Finally, there are several search engines that may help foreign scholars to find their way between the several funding options in Germany. A broad picture of the German research environment is offered by 'Germany - Land of ideas'. The search engine of the Federal Ministry of Science and Research guides scholars through different research programmes. The DAAD website contains information on German research institutions and the DAAD scholarship search engine is a versatile tool to retrieve personalised information on the availbility of grants by educational title, experience and nationality.

For more information on the opportunities offered by public and private research institutions, it is possible to consult the EURAXESS Germany portal.  



Due to low overall spending on R&D, Hungary does not offer many funding opportunities for foreign researchers. Co-funding provided by the EU plays a major role in the Research and Technological Innovation Fund (RTIF), which finances the National Office for Research and Technology (NKTH). This is responsible for running the Mobility/Cofund Scheme as well as the ERC national ‘runner up’ scheme. Another hub managing research programmes is the Hungarian Scientific Research Fund.

On the university front, even though only 10% of Hungarian high education institutions are research-intensive, there are notable exceptions. In particular for the SSH, the Central European University and the Collegium Budapest offer various doctoral and post-doctoral opportunities. Additionally, 17 of the 40 Research Institutes of the Hungarian Academy of Sciences are dedicated to SSH research.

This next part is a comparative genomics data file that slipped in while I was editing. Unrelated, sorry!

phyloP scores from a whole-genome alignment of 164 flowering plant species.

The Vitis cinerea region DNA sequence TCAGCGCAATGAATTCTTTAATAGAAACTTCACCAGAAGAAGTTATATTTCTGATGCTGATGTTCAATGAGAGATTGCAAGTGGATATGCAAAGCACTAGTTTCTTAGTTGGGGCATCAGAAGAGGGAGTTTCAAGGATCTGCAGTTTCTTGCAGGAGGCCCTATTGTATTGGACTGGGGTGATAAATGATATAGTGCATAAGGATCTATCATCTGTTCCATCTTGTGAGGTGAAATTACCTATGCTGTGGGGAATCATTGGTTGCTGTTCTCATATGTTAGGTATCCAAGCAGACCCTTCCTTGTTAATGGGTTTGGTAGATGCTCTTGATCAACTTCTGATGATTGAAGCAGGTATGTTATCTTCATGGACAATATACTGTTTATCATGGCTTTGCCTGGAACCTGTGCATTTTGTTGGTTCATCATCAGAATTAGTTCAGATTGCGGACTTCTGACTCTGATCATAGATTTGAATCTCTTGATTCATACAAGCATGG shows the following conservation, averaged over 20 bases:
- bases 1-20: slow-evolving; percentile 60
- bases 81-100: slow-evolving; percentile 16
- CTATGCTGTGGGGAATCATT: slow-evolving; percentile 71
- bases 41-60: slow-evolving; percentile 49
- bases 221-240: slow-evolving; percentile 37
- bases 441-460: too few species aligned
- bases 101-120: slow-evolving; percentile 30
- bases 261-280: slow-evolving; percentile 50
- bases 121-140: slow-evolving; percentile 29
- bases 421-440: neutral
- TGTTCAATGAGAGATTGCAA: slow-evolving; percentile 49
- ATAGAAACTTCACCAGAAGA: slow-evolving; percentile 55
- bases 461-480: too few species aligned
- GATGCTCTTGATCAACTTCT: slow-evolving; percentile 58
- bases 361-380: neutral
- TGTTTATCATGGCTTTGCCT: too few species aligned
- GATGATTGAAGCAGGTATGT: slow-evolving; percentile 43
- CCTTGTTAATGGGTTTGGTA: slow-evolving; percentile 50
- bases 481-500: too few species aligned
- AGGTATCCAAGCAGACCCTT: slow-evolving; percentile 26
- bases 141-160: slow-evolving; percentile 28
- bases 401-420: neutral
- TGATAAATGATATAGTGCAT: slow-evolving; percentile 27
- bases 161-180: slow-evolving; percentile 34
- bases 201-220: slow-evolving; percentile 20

The presentation by Erika Szendrak at the 4th MWP-ACO Conference provides both a general overview and further information on funding oppurtunities in Hungary and in Central Europe.



The Italian Ministry for Education, University and Research (MIUR) offers grants to international researchers coming from EU countries within the scheme Futuro in Ricerca (FiR). 

Some private institutions provide research grants to international scholars. Among these, it is worth checking the Collegio Carlo Alberto and the Einaudi Institute for Economics and Finance (EIEF), both located in Turin.

For more information related to the last call for FiR applications (closed in February 2009, but not yet renewed for 2010) check the presentation by Ida Nostro at the MWP-ACO workshop on national funding opportunities. For a general overview, see the presentation by Tullio Jappelli at the 4th MWP-ACO Conference.



The Netherlands Organisation for Scientific Research (NWO) provides funding to researchers from all nationalities under a number of programmes. Information for most research projects in the Netherlands is available through the NWO search engine, but some information is provided only in Dutch.

The most relevant funding offers regard the Talent schemes. These aim to attract academics from abroad in all disciplines and working on whatever research topic. Two broad programmes encompass these schemes:

  • Innovational Research Incentives Scheme is a new instrument to retain talented researchers. It offers the veni, vidi and vici grants, which target, respectively, researchers who have just gained their doctorates, researchers with several years of postdoctoral experience, and, finally, experienced researchers who have successfully demonstrated that they can develop their own innovative line of research. The deadlines for 2010 are out now.